White chairs draped with pink fabric sit in rows ready for a wedding.

Book Review: The Plus One

I was contacted by St. Martin’s Press to read the final book in the “A Brush with Love” series, though I had only read the second one, Lizzie Blake’s Best Mistake, at that point. Though I wasn’t blown away by it, I did like the writing and there were some spicy scenes that I enjoyed reading, so I was hoping maybe a different set of characters was all I needed to jump right in and get excited. We all know I love a good enemies-to-lovers story.

Some facts are indisputable. The sun rises in the east, sets in the west. Gravity exits. Indira doesn’t like Jude. Jude doesn’t like Indira. But what happens when these childhood enemies find the only thing they can rely on is each other?

On paper, Indira has everything together. An amazing job, a boyfriend, and a car. What more could a late twenty-something ask for? But when she walks in on her boyfriend in an amorous embrace with a stranger, that perfect-on-paper image goes up in flames.

Jude has nothing together. A doctor that’s spent the last three years travelling the world to treat emergencies and humanitarian crises, a quick trip home for his best friend’s wedding has him struggling to readjust.

Thrust into an elaborate (and ridiculously drawn out) wedding event that’s stressing Jude beyond belief and has Indira seeing her ex and his new girlfriend far more frequently than any human should endure, the duo strike a bargain to be each other’s fake dates to this wedding from hell. The only problem is, their forced proximity and fake displays of affection are starting to feel a bit… real, and both are left grappling with the idea that a situation that couldn’t be worse, is made a little better with the other around.

TW: PTSD, emotionally abusive/absent parent

What didn’t work for me

The lessons: Though I really enjoyed how much this book tackled mental health (more on that later), it got a little bit preachy or like it was trying too hard to tell a moral of the story in the end. The characters got together earlier in the book than usual, but then a lot of the rest was spent in a therapist’s office or talking about therapy—which, don’t get me wrong, I believe therapy should be mandatory for everyone—that it didn’t really feel like the rom-com we were promised after that. And Indira, a psychologist herself, was a bit too self-aware…it didn’t seem realistic.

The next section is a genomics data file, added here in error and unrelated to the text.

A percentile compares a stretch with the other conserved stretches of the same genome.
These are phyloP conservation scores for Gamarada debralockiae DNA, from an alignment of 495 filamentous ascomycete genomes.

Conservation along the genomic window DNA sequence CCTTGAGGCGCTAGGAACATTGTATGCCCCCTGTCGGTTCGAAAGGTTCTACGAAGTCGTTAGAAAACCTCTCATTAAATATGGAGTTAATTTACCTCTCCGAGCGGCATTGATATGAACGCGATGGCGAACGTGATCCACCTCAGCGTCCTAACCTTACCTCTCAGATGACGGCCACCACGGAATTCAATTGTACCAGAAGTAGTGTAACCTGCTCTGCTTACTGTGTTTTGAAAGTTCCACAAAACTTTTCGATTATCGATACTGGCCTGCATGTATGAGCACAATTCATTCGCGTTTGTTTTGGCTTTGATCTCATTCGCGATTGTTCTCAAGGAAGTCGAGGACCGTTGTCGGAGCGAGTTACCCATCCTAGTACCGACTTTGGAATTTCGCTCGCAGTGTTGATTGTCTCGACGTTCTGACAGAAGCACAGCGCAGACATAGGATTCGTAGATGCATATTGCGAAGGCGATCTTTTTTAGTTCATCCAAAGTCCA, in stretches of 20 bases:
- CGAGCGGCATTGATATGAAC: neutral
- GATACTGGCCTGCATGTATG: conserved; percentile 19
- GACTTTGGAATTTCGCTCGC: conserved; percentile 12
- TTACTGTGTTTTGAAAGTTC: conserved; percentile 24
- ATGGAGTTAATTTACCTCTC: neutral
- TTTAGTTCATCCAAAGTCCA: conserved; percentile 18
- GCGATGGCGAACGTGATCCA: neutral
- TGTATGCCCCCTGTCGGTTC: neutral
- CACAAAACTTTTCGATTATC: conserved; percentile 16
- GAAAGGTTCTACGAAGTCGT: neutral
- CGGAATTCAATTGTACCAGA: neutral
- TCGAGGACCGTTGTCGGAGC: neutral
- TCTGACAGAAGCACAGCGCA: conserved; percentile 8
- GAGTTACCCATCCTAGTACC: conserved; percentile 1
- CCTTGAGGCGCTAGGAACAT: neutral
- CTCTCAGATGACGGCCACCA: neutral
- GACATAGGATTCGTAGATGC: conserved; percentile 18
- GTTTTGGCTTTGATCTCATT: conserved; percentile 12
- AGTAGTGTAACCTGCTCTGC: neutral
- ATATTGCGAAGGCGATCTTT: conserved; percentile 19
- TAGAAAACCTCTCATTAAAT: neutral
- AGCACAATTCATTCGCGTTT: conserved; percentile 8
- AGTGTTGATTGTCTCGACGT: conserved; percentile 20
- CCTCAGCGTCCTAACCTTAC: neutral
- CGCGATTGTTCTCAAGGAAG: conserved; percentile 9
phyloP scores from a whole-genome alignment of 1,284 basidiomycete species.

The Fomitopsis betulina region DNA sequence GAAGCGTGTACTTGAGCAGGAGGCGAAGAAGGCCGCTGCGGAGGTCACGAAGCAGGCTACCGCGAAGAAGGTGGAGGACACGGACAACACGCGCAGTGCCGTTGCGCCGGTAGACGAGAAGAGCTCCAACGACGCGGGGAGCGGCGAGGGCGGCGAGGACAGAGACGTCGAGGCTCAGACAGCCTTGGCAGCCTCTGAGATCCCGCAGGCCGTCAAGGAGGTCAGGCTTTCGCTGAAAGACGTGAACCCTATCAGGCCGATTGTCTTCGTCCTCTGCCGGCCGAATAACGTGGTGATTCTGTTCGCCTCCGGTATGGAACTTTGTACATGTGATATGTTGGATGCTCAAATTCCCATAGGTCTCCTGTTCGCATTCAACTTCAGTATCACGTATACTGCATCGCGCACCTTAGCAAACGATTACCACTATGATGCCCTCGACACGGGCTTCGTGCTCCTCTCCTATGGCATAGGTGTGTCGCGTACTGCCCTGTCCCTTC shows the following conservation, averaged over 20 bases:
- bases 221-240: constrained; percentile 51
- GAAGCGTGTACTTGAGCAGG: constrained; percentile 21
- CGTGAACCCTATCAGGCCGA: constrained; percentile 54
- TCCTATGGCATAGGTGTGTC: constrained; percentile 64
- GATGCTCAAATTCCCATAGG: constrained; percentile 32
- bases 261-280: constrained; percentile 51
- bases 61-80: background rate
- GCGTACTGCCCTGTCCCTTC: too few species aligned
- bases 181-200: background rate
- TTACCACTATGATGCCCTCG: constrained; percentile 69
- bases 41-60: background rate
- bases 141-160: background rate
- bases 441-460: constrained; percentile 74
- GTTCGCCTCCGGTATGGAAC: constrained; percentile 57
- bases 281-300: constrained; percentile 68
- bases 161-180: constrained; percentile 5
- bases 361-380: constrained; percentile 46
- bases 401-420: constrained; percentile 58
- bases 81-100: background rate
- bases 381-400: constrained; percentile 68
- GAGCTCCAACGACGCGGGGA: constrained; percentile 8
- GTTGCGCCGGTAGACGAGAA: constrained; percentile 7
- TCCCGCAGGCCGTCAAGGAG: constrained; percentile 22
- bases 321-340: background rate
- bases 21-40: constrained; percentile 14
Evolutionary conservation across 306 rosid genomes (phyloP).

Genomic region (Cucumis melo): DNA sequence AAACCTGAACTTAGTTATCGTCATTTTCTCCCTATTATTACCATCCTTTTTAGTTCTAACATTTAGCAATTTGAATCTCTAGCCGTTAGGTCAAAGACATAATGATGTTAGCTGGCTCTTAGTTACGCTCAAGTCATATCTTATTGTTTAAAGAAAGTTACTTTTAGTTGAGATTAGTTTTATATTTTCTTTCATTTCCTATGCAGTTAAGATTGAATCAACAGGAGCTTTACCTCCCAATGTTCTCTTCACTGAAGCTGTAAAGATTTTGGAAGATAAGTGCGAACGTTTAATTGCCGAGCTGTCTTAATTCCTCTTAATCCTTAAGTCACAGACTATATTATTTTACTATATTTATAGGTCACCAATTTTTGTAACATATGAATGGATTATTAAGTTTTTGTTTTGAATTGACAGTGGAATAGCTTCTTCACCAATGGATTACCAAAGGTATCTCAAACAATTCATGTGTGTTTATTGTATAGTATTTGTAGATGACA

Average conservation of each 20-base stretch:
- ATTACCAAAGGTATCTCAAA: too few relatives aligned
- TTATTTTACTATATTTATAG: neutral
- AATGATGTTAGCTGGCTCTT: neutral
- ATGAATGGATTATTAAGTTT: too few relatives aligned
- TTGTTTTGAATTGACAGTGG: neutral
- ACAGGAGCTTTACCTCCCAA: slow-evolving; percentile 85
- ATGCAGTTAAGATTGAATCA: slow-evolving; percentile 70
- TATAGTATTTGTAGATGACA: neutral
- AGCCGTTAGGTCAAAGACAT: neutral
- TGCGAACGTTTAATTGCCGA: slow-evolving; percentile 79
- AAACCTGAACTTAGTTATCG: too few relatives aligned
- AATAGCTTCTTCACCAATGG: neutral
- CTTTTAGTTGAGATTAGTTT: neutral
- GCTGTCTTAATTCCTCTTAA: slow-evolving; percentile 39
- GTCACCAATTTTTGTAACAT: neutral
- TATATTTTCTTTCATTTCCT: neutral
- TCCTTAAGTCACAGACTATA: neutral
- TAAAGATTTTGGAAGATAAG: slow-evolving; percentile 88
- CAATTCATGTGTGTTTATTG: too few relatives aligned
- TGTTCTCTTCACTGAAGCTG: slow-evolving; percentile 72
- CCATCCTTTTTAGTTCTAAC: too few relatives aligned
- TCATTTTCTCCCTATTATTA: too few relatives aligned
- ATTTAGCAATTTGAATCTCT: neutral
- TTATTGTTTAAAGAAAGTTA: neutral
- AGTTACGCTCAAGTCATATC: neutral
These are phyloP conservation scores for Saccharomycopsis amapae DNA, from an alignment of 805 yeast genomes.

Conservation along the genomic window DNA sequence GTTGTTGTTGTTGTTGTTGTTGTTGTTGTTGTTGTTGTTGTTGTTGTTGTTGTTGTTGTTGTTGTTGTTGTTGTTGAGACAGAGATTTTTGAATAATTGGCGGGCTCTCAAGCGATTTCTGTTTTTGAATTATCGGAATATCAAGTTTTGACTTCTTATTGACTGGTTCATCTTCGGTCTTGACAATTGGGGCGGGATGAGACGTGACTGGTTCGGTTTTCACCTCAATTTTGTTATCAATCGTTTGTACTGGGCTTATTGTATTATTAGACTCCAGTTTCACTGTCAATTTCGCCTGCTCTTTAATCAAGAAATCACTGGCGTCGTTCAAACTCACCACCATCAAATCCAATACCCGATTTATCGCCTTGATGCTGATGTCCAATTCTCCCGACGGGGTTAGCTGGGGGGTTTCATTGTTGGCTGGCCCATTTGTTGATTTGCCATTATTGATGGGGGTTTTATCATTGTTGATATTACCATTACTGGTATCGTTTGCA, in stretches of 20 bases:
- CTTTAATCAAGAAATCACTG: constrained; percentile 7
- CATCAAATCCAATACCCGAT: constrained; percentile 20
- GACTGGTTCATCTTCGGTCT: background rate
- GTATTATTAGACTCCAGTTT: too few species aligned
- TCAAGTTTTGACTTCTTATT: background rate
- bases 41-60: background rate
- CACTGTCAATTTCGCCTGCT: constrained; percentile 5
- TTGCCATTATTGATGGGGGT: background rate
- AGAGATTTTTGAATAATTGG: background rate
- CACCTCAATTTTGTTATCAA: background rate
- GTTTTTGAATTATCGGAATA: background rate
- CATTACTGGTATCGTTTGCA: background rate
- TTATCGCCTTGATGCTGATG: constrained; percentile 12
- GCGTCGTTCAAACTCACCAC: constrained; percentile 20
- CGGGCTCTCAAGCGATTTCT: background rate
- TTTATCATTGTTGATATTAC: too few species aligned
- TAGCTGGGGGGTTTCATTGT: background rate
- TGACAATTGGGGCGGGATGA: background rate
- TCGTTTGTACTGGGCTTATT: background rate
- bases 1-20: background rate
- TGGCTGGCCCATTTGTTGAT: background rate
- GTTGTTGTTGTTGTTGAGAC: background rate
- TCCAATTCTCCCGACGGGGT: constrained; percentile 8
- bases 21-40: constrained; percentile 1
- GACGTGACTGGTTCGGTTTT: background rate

The epilogue: Having read the second book in the series before this one, I realize that this epilogue served as an epilogue for the whole group of friends (though why Thuy didn’t get her own book when the other three did makes no sense to me)—and that wasn’t made clear. For anyone who hadn’t read the previous books, it seemed really out of place because it didn’t really move the story along all that much for Indira and Jude, which is usually what an epilogue serves to do. It felt unnecessary.

What I liked

The explicit talk about mental health: Yes, I’m all for this. I will always be a fan of a piece of pop culture bringing mental health struggles (especially for men) to the forefront.

Enemies to lovers—and the spice: I love a good enemies-to-lovers plotline, and we definitely got that here. Though the bickering seemed a bit childish, because they grew up together, it made the passion seem much more believable because there was an inherent trust there. I was NOT expecting the spice level to be as high as it was (loved it!), and it caught me off guard—it was steamy!

I definitely liked this much better than Lizzie Blake—I loved the banter and the wittiness, as well as the ridiculousness of the drawn-out wedding events. It wasn’t laugh-out-loud funny, but it had some humour, and it touched on some important things in a way that wasn’t a drag. I recommend it for anyone who likes some steamy scenes but isn’t looking for that super cute, hilarious rom-com…because this isn’t that.


An illustration of a woman and a man sitting on opposite wedding chairs looking at each other.

“His friendship with Collin was one of the only good things Jude had left in his sad little life. He couldn’t convince himself he was doing anything to honour that relationship by feeling up Collin’s little sister.” —Mazey Eddings, The Plus One

Thank you to NetGalley, St. Martin’s Press and Griffin for the advanced copy of the book in exchange for my honest review.


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